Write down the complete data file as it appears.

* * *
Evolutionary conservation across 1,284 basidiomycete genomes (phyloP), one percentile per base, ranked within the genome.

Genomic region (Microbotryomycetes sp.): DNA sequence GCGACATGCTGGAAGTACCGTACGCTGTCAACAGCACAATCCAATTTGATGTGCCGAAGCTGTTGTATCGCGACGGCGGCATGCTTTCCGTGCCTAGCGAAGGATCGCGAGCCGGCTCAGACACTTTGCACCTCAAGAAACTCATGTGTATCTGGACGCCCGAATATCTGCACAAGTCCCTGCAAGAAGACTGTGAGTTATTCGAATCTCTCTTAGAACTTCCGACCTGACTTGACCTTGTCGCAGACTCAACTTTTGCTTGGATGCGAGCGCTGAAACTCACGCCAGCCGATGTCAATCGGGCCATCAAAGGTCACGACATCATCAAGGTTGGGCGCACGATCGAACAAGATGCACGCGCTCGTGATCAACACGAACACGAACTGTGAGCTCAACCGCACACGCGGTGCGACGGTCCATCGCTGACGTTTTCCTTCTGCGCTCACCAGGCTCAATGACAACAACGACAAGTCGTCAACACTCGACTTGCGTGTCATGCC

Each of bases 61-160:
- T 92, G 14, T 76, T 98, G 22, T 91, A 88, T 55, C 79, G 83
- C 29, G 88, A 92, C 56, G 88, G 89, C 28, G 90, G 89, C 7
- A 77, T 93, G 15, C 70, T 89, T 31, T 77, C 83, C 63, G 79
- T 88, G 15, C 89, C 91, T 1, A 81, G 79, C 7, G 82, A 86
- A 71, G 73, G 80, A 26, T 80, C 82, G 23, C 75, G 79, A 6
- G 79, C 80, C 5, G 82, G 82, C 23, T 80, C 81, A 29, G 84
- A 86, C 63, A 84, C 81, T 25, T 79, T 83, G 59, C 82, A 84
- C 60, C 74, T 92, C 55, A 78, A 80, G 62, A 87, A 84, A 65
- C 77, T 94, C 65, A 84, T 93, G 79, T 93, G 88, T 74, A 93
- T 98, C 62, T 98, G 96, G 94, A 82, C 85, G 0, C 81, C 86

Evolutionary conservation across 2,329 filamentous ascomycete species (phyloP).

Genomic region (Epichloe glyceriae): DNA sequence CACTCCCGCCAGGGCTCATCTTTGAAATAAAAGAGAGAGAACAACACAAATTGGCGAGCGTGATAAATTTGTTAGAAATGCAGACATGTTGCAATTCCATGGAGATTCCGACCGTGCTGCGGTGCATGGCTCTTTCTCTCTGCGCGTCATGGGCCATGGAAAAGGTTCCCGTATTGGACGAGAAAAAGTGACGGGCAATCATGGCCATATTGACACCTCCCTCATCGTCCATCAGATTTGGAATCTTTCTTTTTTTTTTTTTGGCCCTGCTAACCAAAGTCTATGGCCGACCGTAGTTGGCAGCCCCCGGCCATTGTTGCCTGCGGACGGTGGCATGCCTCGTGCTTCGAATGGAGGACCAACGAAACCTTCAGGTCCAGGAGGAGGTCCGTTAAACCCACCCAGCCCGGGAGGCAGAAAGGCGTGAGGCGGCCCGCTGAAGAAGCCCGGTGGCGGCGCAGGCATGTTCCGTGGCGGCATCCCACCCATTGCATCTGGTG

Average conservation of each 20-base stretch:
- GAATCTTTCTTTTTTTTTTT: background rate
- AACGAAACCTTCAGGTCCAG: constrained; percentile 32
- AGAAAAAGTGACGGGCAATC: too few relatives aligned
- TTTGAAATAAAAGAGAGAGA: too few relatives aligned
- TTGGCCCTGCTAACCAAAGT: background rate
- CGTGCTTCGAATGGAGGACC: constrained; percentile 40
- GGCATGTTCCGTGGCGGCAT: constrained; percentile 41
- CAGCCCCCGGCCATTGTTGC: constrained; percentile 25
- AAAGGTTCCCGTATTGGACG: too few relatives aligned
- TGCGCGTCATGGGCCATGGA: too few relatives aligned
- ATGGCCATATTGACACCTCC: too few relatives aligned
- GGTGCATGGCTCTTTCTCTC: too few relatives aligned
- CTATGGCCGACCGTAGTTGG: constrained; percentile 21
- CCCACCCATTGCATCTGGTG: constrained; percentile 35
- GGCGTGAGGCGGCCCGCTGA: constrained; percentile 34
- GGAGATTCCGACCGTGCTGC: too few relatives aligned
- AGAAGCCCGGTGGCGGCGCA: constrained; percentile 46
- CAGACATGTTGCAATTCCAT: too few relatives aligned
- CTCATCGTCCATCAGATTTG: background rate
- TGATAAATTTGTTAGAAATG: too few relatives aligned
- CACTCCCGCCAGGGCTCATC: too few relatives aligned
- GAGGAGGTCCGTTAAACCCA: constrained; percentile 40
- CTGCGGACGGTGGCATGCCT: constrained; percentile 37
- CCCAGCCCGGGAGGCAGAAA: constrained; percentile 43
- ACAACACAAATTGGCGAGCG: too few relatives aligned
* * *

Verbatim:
Evolutionary conservation across 1,284 basidiomycete genomes (phyloP), one percentile per base, ranked within the genome.

Genomic region (Microbotryomycetes sp.): DNA sequence GCGACATGCTGGAAGTACCGTACGCTGTCAACAGCACAATCCAATTTGATGTGCCGAAGCTGTTGTATCGCGACGGCGGCATGCTTTCCGTGCCTAGCGAAGGATCGCGAGCCGGCTCAGACACTTTGCACCTCAAGAAACTCATGTGTATCTGGACGCCCGAATATCTGCACAAGTCCCTGCAAGAAGACTGTGAGTTATTCGAATCTCTCTTAGAACTTCCGACCTGACTTGACCTTGTCGCAGACTCAACTTTTGCTTGGATGCGAGCGCTGAAACTCACGCCAGCCGATGTCAATCGGGCCATCAAAGGTCACGACATCATCAAGGTTGGGCGCACGATCGAACAAGATGCACGCGCTCGTGATCAACACGAACACGAACTGTGAGCTCAACCGCACACGCGGTGCGACGGTCCATCGCTGACGTTTTCCTTCTGCGCTCACCAGGCTCAATGACAACAACGACAAGTCGTCAACACTCGACTTGCGTGTCATGCC

Each of bases 61-160:
- T 92, G 14, T 76, T 98, G 22, T 91, A 88, T 55, C 79, G 83
- C 29, G 88, A 92, C 56, G 88, G 89, C 28, G 90, G 89, C 7
- A 77, T 93, G 15, C 70, T 89, T 31, T 77, C 83, C 63, G 79
- T 88, G 15, C 89, C 91, T 1, A 81, G 79, C 7, G 82, A 86
- A 71, G 73, G 80, A 26, T 80, C 82, G 23, C 75, G 79, A 6
- G 79, C 80, C 5, G 82, G 82, C 23, T 80, C 81, A 29, G 84
- A 86, C 63, A 84, C 81, T 25, T 79, T 83, G 59, C 82, A 84
- C 60, C 74, T 92, C 55, A 78, A 80, G 62, A 87, A 84, A 65
- C 77, T 94, C 65, A 84, T 93, G 79, T 93, G 88, T 74, A 93
- T 98, C 62, T 98, G 96, G 94, A 82, C 85, G 0, C 81, C 86

Evolutionary conservation across 2,329 filamentous ascomycete species (phyloP).

Genomic region (Epichloe glyceriae): DNA sequence CACTCCCGCCAGGGCTCATCTTTGAAATAAAAGAGAGAGAACAACACAAATTGGCGAGCGTGATAAATTTGTTAGAAATGCAGACATGTTGCAATTCCATGGAGATTCCGACCGTGCTGCGGTGCATGGCTCTTTCTCTCTGCGCGTCATGGGCCATGGAAAAGGTTCCCGTATTGGACGAGAAAAAGTGACGGGCAATCATGGCCATATTGACACCTCCCTCATCGTCCATCAGATTTGGAATCTTTCTTTTTTTTTTTTTGGCCCTGCTAACCAAAGTCTATGGCCGACCGTAGTTGGCAGCCCCCGGCCATTGTTGCCTGCGGACGGTGGCATGCCTCGTGCTTCGAATGGAGGACCAACGAAACCTTCAGGTCCAGGAGGAGGTCCGTTAAACCCACCCAGCCCGGGAGGCAGAAAGGCGTGAGGCGGCCCGCTGAAGAAGCCCGGTGGCGGCGCAGGCATGTTCCGTGGCGGCATCCCACCCATTGCATCTGGTG

Average conservation of each 20-base stretch:
- GAATCTTTCTTTTTTTTTTT: background rate
- AACGAAACCTTCAGGTCCAG: constrained; percentile 32
- AGAAAAAGTGACGGGCAATC: too few relatives aligned
- TTTGAAATAAAAGAGAGAGA: too few relatives aligned
- TTGGCCCTGCTAACCAAAGT: background rate
- CGTGCTTCGAATGGAGGACC: constrained; percentile 40
- GGCATGTTCCGTGGCGGCAT: constrained; percentile 41
- CAGCCCCCGGCCATTGTTGC: constrained; percentile 25
- AAAGGTTCCCGTATTGGACG: too few relatives aligned
- TGCGCGTCATGGGCCATGGA: too few relatives aligned
- ATGGCCATATTGACACCTCC: too few relatives aligned
- GGTGCATGGCTCTTTCTCTC: too few relatives aligned
- CTATGGCCGACCGTAGTTGG: constrained; percentile 21
- CCCACCCATTGCATCTGGTG: constrained; percentile 35
- GGCGTGAGGCGGCCCGCTGA: constrained; percentile 34
- GGAGATTCCGACCGTGCTGC: too few relatives aligned
- AGAAGCCCGGTGGCGGCGCA: constrained; percentile 46
- CAGACATGTTGCAATTCCAT: too few relatives aligned
- CTCATCGTCCATCAGATTTG: background rate
- TGATAAATTTGTTAGAAATG: too few relatives aligned
- CACTCCCGCCAGGGCTCATC: too few relatives aligned
- GAGGAGGTCCGTTAAACCCA: constrained; percentile 40
- CTGCGGACGGTGGCATGCCT: constrained; percentile 37
- CCCAGCCCGGGAGGCAGAAA: constrained; percentile 43
- ACAACACAAATTGGCGAGCG: too few relatives aligned